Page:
“Theo, is that you? How’d things go with the lawyer?”
Theo heard Ann’s cheery greeting through a vague sense of unreality. She leaned against the front door and let her purse fall to the floor. The purloined Post fluttered from beneath her arm and draped itself across her handbag.
Ann appeared in the kitchen doorway. “Good grief, girl, you look like you’ve seen a ghost.” she said, her eyes widening. “What happened? Were you in a wreck?”
“I’m a wanted woman,” Theo murmured, stiffly bending to pick up the newspaper and her purse. She walked toward the kitchen, her head still swimming.
Ann gave her a lopsided smile. “That’s not very funny.”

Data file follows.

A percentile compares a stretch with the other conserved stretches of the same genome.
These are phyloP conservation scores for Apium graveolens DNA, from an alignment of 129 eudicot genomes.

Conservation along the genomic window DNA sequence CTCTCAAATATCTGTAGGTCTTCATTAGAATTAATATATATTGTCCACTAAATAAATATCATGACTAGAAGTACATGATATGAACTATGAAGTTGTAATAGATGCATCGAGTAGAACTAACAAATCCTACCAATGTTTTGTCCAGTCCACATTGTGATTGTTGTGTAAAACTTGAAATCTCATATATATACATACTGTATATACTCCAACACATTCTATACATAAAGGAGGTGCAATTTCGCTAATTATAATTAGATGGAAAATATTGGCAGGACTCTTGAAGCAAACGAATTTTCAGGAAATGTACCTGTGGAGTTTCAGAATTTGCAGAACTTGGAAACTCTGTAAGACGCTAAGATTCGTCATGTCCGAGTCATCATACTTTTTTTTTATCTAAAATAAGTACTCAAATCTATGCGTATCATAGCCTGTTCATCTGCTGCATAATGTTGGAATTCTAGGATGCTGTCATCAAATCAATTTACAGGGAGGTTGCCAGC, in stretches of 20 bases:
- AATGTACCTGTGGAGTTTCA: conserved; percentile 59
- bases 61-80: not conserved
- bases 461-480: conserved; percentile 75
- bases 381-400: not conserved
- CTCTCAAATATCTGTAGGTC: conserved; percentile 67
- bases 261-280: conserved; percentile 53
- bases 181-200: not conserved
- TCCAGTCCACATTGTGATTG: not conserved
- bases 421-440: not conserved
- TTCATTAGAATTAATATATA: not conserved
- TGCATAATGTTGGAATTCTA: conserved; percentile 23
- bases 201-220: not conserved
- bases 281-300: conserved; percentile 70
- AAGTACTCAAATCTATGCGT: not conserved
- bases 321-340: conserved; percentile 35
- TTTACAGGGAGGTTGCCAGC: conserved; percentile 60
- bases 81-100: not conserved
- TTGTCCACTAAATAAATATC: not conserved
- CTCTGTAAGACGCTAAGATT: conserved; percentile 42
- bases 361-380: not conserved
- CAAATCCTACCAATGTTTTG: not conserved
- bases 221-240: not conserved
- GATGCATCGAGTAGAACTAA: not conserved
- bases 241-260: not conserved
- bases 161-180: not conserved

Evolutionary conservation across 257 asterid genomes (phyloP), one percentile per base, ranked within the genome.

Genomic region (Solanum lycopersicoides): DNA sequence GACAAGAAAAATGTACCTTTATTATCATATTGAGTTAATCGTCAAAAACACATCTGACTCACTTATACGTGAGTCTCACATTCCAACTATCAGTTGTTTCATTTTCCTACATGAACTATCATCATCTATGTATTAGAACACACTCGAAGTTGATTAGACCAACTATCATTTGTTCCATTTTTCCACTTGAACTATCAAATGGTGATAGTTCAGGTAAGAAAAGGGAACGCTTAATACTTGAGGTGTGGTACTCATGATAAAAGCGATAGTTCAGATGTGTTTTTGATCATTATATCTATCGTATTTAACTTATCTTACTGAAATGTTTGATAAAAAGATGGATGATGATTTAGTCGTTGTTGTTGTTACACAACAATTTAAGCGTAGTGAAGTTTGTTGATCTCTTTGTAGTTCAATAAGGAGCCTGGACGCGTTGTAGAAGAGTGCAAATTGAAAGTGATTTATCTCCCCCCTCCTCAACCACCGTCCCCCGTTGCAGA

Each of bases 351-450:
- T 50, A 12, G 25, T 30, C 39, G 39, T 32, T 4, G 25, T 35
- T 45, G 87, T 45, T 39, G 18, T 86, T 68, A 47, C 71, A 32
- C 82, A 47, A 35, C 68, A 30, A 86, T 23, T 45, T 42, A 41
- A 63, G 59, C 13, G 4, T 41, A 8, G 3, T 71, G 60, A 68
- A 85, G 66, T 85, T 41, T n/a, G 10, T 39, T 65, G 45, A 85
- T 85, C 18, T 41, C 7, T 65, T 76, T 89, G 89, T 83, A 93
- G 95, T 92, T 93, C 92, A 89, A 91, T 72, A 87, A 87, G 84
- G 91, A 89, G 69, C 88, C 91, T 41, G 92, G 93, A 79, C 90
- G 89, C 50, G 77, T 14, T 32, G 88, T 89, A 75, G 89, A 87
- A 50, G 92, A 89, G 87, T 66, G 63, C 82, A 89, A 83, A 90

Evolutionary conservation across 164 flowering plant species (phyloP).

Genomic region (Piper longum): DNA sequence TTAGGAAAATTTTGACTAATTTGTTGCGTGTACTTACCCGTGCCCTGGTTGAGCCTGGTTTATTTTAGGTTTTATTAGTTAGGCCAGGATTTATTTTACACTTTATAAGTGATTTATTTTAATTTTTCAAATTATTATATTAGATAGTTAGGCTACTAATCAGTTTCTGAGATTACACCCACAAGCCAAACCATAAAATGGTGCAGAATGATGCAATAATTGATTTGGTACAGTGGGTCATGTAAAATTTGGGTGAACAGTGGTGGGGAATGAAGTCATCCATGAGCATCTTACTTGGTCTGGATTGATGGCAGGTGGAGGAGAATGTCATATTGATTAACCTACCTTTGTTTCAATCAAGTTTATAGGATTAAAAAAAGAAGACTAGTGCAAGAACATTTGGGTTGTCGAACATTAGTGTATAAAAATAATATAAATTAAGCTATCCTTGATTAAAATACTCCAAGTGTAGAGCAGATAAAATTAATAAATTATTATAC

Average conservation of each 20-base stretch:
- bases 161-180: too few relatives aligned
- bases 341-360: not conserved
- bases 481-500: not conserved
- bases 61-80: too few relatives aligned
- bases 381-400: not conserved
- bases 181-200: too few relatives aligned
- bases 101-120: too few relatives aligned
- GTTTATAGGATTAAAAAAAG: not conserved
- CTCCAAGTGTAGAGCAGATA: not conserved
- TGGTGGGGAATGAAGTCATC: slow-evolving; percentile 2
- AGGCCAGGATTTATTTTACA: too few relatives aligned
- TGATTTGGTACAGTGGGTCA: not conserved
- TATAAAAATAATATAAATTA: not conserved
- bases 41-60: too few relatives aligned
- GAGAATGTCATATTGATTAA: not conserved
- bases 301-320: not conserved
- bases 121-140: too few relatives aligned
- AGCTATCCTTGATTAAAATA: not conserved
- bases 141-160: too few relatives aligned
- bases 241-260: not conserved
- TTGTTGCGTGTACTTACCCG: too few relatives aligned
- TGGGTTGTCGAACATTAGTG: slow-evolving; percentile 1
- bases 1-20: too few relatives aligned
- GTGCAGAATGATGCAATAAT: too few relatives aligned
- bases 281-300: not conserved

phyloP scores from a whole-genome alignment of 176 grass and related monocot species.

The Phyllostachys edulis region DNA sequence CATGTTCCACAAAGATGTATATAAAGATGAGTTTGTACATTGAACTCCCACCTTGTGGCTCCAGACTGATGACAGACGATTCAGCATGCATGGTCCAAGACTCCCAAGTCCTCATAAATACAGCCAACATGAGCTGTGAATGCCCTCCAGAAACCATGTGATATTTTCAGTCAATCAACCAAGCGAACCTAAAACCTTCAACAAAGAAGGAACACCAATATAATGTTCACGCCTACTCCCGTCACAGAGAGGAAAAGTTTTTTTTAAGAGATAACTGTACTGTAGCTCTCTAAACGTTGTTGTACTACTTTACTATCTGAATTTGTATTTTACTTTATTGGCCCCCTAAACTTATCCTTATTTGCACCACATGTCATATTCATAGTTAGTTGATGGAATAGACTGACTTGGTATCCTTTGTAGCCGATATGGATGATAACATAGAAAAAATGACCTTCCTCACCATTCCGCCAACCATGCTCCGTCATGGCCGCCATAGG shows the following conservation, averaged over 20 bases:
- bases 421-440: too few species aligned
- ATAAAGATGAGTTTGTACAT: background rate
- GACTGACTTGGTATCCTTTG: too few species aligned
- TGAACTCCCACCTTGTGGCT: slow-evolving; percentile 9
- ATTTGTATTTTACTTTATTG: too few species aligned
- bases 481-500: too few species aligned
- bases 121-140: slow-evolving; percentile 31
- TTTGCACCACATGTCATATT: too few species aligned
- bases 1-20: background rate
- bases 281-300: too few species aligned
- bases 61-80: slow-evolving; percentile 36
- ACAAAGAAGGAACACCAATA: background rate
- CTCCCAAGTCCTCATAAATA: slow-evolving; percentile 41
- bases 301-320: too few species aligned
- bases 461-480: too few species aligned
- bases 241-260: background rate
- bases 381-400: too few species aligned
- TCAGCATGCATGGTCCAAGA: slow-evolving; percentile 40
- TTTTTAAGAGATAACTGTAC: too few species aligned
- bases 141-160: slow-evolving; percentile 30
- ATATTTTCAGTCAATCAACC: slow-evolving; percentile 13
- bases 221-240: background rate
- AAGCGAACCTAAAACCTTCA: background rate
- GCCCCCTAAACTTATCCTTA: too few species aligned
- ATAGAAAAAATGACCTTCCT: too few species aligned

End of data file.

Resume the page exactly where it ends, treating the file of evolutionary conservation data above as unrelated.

“I’m not joking.”
Ann stepped back to let her pass, and Stacy looked up from where she sat at the kitchen table with a flour-filled mixing bowl in front of her. She gave Theo a wide smile, then continued stirring the flour with a wooden spoon. “Look, Mama,” she said.
“That’s great, sweetheart.” Theo ran her hand through Stacy’s golden hair, then glanced at Ann. “Have you read today’s paper?”
Ann shook her head and gestured with floured hands toward the folded newspaper on the kitchen table. “Stacy and I were mixing up a batch of cookies. I was going to take a look at the paper while they were baking.”
Theo pulled the Metro section from beneath her arm and spread it on the table. “There,” she said, pointing to the article by Pamela Lansky.
A look of disbelief crossed Ann’s face as she looked at the police sketch. “That’s you, Theo.”
“Read the article.”